As to the first part of the definition, the Court stated and the parties agreed that student assignments do contain information directly related to a student. However, following the statutory scheme and as explained in the following paragraph, these assignments become education records subject to FERPA only if they are "maintained" by an education agency, institution, or an agent of the agency or institution.
With regard to the second step of the inquiry, the Supreme Court held that the Tenth Circuit erred in concluding that a homework assignment is an education record once it has been graded by another student. First, the Court explained that student papers are not "maintained" at this stage within the meaning of the Act. Common dictionary definitions, as well as the statute, indicate that FERPA records must be kept in a secure location, such as a filing cabinet or records room, for an extended period of time. Student graders, however, only handle assignments for a short period of time. As such, the Court opined, "it is fanciful to say they (the students) maintain the papers in the same way the registrar maintains a student's folder in a permanent file."
As to the third factor, the Court explained that it was incorrect to conclude that a student grader is "a person acting for" an educational institution. While a student is following a teacher's instructions by grading a peer's assignment, the student is not "acting for" the school in the way teachers, administrators, and other employees "act for" the school. In this regard, the Court explained that rather than acting for a teacher, peer grading represents a way to teach or review material in a new context, while also teaching students how to respect and assist fellow pupils.
This interpretation comports with other language in the statute, which indicates a scheme placing burdens on the overall education institution, not individual teachers and/or students. For instance, FERPA requires a record of access for each student, which suggests that Congress envisioned education records would be kept in one place with a single record of access. FERPA also provides parents with the opportunity for a hearing regarding the accuracy of education records. This hearing process supports the notion that FERPA applies to a more limited group of documents because "[i]t is doubtful Congress would have provided parents with this elaborate machinery to challenge the accuracy of the grade on every spelling test and art project a child completes."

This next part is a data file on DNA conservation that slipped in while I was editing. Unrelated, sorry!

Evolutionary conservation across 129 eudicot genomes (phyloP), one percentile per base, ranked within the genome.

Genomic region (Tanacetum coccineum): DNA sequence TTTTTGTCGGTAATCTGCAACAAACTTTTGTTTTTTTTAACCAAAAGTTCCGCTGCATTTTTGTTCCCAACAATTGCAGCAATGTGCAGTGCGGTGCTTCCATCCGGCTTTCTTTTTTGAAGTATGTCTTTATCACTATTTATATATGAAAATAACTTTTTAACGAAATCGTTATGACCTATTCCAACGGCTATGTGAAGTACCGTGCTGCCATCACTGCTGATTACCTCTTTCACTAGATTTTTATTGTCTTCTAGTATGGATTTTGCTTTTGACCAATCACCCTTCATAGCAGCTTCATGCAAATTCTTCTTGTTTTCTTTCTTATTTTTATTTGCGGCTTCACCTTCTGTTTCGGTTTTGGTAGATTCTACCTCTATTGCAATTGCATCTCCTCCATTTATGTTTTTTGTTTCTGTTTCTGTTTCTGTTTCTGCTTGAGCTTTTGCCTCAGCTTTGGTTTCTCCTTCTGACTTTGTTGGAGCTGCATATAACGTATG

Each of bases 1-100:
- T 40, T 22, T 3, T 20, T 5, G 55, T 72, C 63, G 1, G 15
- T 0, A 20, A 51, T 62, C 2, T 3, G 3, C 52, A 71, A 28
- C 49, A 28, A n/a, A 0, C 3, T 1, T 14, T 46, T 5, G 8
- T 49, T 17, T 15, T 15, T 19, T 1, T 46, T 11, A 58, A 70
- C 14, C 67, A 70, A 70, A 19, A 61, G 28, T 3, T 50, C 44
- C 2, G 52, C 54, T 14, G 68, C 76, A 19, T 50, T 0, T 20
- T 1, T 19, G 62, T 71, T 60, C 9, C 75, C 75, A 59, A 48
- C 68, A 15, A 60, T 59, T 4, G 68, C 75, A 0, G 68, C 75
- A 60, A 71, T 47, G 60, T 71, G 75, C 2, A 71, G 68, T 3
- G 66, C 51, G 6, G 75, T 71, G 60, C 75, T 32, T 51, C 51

The Court concluded that a broader view of "education records" to cover homework and classroom assignments would impose substantial burdens on teachers throughout the country. Additionally, it is not likely that Congress intended to intervene in such a drastic fashion into traditional state and local functions, such as teaching and instructional methods.
In upholding the practice of peer grading, most commentators opine that practices such as assigning work to groups of students, affixing stars or comments denoting good work on student papers, and the publishing of honor rolls are protected. However, there are obviously any number of circumstances that the Court did not address and where schools make some public differentiation between students and, since this ruling is narrow, there are still potential arguments that such acts might be covered by FERPA. While we believe private lawsuits on these topics will be limited based on our presumption, which could be incorrect, that the Court in Gonzaga will rule that private parties do not have the right to maintain a cause of action to enforce FERPA, it may be that a number of complaints regarding such activity will end up at the Department of Education.
Additionally, it is important to note that the Court did not rule on a variety of other questions of interest. The Court specifically declined to address whether a teacher's grade book is an education record. Moreover, it did not address whether grades on individual assignments, once turned in to a teacher, are protected by FERPA. This is the first FERPA case the Supreme Court has accepted and it appears that the justices were wary about creating new law in an area with which they had little prior experience.